A few days ago, I stopped by my children’s schools and spoke with their principals. The next day, I opted them out of PSSA standardized testing.
Why opt out of the PSSAs?
There are so many reasons I’m opting my children out, but I think education researcher Dr. Tim Slekar put it best:
“I love my child, I love my school and I love my teachers! I will not take part in this insanity anymore.”
Standardized test results are being used as a weapon, and I can no longer allow my children to be a part of this.
Educators are the backbone of a successful society. Every successful individual can credit at least one of their teachers for giving them a strong foundation.
Yet somehow in modern society—especially in today’s political climate—teachers are increasingly characterized as lazy slackers who only took the job because they’d get summers off, or because they weren’t successful enough to do something more lucrative.
As such, lawmakers have concluded that they must demand “accountability” from public schools and educators.
How ironic that these legislators, who likely learned to be accountable thanks to the efforts of their own teachers, are now wielding “accountability” as a cudgel against those same educators.
I don’t know about you, but every teacher I’ve ever had—heck, every teacher I’ve ever MET—is the polar opposite of anyone who needs accountability.
The teachers I know are, without fail, highly educated, accomplished professionals who care deeply about their students.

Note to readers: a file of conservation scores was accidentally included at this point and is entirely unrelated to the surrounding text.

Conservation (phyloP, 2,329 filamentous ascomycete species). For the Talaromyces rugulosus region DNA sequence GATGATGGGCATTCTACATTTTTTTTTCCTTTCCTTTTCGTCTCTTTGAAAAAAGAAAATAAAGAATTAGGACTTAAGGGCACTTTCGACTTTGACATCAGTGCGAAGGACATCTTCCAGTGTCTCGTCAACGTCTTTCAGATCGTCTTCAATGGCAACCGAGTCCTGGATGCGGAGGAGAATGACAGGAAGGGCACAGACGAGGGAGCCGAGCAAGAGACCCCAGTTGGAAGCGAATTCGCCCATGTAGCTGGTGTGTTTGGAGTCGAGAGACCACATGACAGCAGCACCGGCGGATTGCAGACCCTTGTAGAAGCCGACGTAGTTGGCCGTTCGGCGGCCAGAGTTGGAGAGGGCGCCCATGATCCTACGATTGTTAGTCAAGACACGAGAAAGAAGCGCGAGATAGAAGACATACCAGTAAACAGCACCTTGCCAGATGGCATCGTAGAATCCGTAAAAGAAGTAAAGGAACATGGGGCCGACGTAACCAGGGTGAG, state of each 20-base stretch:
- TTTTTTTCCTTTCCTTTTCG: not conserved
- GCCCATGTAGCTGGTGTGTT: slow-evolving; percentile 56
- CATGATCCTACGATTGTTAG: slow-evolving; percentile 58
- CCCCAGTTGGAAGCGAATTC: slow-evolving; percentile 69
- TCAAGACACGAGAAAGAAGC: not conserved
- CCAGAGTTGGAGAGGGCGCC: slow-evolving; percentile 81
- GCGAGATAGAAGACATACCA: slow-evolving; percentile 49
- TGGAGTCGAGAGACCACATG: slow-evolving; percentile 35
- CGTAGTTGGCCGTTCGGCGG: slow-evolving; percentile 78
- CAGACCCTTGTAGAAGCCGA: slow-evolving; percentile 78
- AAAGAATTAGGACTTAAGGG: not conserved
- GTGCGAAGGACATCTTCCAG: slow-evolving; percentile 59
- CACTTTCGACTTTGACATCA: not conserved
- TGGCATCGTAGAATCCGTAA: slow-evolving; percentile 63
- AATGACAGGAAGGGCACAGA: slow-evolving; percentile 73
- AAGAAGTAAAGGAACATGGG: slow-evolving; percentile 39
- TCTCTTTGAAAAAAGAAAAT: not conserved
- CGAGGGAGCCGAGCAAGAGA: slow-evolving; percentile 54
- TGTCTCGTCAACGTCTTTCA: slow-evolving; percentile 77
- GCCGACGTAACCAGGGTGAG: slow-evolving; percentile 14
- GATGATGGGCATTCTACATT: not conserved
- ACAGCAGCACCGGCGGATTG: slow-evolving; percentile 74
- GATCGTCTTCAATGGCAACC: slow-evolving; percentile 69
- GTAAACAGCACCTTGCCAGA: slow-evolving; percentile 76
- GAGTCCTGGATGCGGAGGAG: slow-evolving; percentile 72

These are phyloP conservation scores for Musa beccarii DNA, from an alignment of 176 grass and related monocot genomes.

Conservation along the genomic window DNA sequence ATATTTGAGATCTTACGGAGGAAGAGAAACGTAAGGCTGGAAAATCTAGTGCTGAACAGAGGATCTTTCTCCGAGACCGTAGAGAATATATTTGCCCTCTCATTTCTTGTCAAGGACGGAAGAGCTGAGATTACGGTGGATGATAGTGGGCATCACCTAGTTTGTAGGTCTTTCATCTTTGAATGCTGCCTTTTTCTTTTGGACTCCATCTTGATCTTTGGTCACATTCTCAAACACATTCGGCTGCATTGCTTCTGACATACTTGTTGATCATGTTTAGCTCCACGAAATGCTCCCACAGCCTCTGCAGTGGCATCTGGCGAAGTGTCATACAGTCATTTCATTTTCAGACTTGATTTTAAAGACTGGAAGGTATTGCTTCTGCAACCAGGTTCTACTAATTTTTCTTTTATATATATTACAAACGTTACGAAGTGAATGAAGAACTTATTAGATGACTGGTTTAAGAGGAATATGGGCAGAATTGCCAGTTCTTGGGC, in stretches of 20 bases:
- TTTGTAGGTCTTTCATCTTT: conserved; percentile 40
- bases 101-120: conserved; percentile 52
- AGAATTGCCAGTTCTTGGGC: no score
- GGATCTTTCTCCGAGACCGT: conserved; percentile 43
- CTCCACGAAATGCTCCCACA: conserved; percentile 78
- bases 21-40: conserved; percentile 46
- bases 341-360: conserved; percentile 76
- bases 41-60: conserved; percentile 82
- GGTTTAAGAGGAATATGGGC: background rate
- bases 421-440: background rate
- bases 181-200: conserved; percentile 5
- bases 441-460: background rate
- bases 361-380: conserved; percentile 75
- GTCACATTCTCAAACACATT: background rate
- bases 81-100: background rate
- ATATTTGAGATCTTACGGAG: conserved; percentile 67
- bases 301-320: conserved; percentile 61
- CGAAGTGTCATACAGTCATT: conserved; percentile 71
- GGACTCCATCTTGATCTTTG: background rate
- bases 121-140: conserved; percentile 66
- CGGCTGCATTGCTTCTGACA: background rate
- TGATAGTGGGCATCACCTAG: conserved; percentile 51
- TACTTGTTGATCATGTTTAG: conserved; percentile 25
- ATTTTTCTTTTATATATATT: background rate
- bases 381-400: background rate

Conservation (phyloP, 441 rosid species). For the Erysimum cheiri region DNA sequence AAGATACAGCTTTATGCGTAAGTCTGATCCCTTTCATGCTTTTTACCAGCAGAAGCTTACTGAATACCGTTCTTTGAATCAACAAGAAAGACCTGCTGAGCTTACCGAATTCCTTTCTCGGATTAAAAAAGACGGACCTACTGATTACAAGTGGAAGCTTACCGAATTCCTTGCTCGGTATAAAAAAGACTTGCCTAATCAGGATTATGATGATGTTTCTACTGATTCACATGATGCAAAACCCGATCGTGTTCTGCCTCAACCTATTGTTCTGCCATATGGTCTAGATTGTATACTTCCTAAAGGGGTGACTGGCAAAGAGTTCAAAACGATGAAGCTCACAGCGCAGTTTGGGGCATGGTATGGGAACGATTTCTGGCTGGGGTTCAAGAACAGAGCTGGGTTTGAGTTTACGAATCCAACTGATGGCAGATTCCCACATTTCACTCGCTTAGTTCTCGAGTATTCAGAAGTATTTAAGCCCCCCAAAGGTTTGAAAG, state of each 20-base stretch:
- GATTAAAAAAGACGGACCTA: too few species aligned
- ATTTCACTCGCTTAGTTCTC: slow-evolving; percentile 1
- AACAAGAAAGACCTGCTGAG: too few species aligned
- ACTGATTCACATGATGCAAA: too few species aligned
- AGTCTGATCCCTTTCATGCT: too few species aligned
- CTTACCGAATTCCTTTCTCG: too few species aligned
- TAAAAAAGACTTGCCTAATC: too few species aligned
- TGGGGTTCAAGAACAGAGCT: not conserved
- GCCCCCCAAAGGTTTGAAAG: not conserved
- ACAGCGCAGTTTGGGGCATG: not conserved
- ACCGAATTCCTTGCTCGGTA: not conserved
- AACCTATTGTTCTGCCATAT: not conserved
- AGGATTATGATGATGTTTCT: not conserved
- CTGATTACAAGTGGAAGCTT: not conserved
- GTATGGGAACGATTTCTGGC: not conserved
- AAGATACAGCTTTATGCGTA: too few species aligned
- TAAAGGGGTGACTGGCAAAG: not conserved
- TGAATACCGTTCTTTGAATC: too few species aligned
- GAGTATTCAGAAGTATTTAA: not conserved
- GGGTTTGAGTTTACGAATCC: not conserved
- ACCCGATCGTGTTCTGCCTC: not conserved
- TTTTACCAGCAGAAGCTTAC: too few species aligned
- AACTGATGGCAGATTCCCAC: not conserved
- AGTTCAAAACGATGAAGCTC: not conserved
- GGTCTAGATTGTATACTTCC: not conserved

The teachers I know reach deeply into their own pockets to provide the supplies—and sometimes food and clothing—their own schools and their students’ families cannot.
The teachers I know expect excellence from their students, while providing a safe place for their students to learn, fail, and grow.
And yet somehow, today’s educators are rewarded by being asked to do more with less time and money. It’s like trying to teach with their hands tied behind their backs.
Hours and hours of standardized testing and test prep—thousands of dollars poured into creating, purchasing, and processing these tests. And for what?
Test results delivered months to late to do anything useful educationally. Instead, those test results are used only to provide quantifiable evidence of the failure of American public schools. And too often, those test results are used to justify spending less on music education, and more on the subjects being tested. Kids are pulled out of music and art classes to spend more time on test prep.
I, for one, have had enough. My children’s test results will no longer be used as weapons against the teachers and the schools they love.
Image credit: Flickr user emagic